The huge variety in terms of your arsenal of weapons means that you can genuinely tackle scenarios in very different ways. Holding back and taking out enemies with your sniper rifle could be one option, but you might want to opt to go on the assault with a shotgun and grenades. Some levels definitely favour certain approaches (an extended assault against the game’s zombie-like foes almost begs you to use the shotgun), but options are always available. The game’s two-player co-op (split-screen or online) offers the best of both worlds, letting gamers use two offensive styles as a pairing while also demanding cooperation at set points.

It’s fair to say that Resistance 2’s visuals were disappointing – to the point that some of the bland levels looked like they’d been ripped out of a PC game from years ago. Resistance 3 is a huge leap forwards, delivering some of the most atmospheric graphics I’ve seen in an FPS. It’s not quite up to Killzone 3’s levels of brilliance, but it’s definitely worthy of top-tier inclusion, partly due to an excellent range of environments and some beautiful vistas.

The use of motion blur and gorgeous lighting effects give the game the quality of a CGI film at times, while the more explosive sequences stand out as some of the most impressive technical showcases on the console. Massive Chimeran monsters look great, too, often being so large they struggle to fit on the screen. Insomniac’s voice work and all-round audio is excellent, although cutscenes and incidental animations (such as climbing ladders) aren’t up to Naughty Dog’s standard, giving an unfortunate roughness to the presentation at points.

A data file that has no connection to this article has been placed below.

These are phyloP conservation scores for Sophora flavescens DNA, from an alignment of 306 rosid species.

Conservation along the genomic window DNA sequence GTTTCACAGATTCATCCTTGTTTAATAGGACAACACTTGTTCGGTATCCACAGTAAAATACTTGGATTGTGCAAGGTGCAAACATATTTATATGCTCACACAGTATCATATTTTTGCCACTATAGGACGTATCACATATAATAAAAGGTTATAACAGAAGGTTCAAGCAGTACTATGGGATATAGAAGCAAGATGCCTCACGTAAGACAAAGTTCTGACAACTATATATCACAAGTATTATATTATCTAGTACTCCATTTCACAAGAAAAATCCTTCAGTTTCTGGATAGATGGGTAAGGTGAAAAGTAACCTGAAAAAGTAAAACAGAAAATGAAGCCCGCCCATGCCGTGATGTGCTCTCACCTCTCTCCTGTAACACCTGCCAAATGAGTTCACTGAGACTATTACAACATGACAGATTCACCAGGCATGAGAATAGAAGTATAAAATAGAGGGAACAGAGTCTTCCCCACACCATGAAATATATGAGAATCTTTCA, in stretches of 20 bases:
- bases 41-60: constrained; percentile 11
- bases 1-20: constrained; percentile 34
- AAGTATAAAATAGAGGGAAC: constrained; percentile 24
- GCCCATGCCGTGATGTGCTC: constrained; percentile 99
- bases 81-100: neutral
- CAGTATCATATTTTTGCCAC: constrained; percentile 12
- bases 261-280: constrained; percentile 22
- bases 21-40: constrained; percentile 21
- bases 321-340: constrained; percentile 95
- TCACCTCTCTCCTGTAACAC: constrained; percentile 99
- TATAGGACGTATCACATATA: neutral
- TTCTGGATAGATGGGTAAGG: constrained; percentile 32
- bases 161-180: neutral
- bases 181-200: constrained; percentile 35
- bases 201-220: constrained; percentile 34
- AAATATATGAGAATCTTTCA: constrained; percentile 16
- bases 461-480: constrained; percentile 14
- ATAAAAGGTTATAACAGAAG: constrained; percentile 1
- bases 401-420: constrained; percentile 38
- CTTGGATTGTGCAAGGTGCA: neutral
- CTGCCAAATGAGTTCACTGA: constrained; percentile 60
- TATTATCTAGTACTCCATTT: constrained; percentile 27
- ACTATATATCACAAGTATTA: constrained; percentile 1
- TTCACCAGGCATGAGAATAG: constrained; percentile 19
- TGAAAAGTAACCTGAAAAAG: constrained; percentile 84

On top of the campaign co-op there’s a full 16-player multiplayer offering that caters for solo and team play. A substantial selection of game modes include Team Deathmatch, Chain Reaction, Deathmatch, Breach, and Capture the Flag. While nothing here is revolutionary in terms of how these modes work (a combination of standard competitive and objective-based game types), the maps on offer are well designed, combining areas familiar from the campaign with locations unique to multiplayer. It’s too early to say if any of the maps here will go on to be classed as classics of the genre, but they provide a solid combination of tight indoor environments and open areas, and initial play doesn’t suggest any maps are being ignored.